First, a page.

The new October rule was designated to hurt the poorest migrants the most. If a migrant will require financial assistance or public services from the government for 12 months out of 36, they can be denied legal entry. The system is particularly cruel, if two different benefits are used in the same month that counts as two months of benefits rather than one. This means migrants would have to prove they won’t use Medicare, Medicaid, food stamps or housing support.

Domestic violence no longer qualifies for asylum.

Despite international asylum law, migrants fleeing domestic violence, largely women and LGBTQ people, no longer qualify as refugees. Attorney general Jeff Sessions claimed it wasn’t the United States’ job to provide refuge for those whose countries didn’t protect them — a so-called point that literally contradicts the entire purpose of a refugee program in the first place.

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A Federal Court Ruling Could Finally Put Much Needed Stimulus Funds In The Hands Of Native Tribes

Things That Matter

A Federal Court Ruling Could Finally Put Much Needed Stimulus Funds In The Hands Of Native Tribes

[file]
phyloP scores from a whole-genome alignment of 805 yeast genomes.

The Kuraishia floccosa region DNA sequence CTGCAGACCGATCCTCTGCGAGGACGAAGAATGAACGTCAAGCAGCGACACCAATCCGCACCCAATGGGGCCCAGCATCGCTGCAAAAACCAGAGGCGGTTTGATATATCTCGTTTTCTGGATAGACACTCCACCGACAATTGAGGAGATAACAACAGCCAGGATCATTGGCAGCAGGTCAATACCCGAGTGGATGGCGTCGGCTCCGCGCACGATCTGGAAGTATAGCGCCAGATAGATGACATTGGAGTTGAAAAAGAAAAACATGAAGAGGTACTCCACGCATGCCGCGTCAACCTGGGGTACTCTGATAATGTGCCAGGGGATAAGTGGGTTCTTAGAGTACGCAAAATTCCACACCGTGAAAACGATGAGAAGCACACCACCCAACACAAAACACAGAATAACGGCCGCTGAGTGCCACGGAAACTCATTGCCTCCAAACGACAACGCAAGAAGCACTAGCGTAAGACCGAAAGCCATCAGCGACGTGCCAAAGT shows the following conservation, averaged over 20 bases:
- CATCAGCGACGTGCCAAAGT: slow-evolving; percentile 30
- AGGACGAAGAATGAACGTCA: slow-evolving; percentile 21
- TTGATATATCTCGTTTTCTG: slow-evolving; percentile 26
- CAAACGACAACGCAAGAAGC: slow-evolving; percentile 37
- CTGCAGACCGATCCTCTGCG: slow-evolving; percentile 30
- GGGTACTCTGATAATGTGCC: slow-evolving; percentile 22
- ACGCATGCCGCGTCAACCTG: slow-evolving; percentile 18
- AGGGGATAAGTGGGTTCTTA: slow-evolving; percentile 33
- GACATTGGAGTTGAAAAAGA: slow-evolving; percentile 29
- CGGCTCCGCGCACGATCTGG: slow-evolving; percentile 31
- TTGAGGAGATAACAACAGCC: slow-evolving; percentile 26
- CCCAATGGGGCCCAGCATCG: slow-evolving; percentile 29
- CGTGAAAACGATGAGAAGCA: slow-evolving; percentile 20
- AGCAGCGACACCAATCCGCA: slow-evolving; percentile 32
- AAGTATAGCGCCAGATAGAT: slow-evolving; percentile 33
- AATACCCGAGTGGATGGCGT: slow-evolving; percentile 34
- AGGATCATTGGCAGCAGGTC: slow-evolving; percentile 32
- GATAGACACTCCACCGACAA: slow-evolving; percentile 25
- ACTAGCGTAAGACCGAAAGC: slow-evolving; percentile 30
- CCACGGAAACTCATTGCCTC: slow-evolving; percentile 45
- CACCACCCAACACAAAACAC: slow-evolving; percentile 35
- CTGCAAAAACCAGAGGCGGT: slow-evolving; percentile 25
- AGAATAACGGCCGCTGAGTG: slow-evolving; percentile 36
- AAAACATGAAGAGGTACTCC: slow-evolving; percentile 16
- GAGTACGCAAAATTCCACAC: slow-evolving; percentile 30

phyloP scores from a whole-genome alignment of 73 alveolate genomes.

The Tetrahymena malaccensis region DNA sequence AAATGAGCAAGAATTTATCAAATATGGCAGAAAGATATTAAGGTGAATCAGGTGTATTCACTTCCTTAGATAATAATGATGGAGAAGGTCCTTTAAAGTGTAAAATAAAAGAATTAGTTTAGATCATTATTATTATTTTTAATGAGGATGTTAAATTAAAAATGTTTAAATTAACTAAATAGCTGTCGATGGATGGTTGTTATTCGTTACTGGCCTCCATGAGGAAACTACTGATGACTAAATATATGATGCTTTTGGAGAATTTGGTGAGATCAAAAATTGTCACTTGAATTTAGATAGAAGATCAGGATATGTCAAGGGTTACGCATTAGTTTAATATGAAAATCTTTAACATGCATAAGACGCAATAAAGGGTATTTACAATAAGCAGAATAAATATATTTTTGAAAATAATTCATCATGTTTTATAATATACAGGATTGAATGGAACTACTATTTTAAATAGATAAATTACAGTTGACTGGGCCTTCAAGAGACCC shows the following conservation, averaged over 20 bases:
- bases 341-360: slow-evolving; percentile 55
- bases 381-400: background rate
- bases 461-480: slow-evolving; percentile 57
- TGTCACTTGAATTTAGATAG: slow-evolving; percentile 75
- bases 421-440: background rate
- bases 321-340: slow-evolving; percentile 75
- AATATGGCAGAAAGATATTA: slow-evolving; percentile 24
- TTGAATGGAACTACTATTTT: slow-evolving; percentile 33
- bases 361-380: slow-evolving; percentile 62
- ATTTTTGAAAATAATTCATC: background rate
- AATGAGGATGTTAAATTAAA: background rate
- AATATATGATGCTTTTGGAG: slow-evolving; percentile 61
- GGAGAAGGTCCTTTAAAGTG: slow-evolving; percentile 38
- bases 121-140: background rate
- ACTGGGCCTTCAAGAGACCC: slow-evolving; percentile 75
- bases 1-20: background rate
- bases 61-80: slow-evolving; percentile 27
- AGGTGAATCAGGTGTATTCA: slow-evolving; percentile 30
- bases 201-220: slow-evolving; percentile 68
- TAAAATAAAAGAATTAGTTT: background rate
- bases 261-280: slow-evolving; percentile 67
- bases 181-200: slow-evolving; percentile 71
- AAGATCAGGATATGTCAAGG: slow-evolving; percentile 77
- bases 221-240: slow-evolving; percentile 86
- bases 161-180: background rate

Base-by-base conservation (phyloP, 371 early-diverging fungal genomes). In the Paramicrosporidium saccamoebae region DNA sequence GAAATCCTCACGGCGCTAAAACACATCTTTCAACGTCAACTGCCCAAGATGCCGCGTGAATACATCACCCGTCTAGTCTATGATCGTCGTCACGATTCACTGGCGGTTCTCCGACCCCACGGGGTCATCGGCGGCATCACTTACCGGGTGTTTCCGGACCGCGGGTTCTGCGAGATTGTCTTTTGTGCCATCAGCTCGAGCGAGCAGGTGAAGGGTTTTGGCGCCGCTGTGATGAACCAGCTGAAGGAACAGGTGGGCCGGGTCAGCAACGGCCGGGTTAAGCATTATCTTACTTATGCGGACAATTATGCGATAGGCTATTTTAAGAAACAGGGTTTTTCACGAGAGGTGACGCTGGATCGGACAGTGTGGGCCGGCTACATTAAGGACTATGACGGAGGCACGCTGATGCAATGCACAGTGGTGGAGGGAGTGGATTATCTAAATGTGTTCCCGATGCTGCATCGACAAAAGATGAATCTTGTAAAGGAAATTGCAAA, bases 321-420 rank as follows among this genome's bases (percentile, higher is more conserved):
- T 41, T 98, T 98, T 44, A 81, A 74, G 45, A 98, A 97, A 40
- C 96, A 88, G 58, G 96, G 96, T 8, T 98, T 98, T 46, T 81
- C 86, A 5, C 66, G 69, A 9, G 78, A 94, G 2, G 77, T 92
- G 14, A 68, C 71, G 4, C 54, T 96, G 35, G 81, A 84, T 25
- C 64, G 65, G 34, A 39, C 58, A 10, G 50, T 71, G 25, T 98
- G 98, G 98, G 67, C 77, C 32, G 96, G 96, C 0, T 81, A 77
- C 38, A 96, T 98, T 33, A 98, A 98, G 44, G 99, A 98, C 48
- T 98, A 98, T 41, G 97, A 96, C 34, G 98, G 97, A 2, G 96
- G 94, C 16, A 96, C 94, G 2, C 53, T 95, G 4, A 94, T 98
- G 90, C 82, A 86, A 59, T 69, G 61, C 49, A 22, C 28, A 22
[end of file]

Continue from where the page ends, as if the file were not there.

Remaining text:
Sharon Shischilly / Getty Images

Indigenous communities in the Unites States have often been forgotten or deliberately excluded from federal policy. Many nations have been forced to go it alone and, as Covid-19 ravages Native lands, many tribe members have died.

After more than two centuries of exclusion, amid a global epidemic, Indigenous communities are once again being excluded from the decision-making process in Washington even as Covid-19 devastates their communities.

But while Indigenous peoples haven’t always had success before the courts, there has been real momentum of late. In July, the Supreme Court recognized roughly half of Oklahoma as Indigenous land, in a ruling that will have far-reaching consequences in the state justice system and beyond.

Now, Native Americans are having to fight once again for what they’re owed as the federal government distributes the more than $150 billion in stimulus money. More than a dozen Indigenous organizations warned, starting in early April, that if the Trump administration did not listen to tribal governments, they ran the risk of turning the relief package into a “grave injustice.”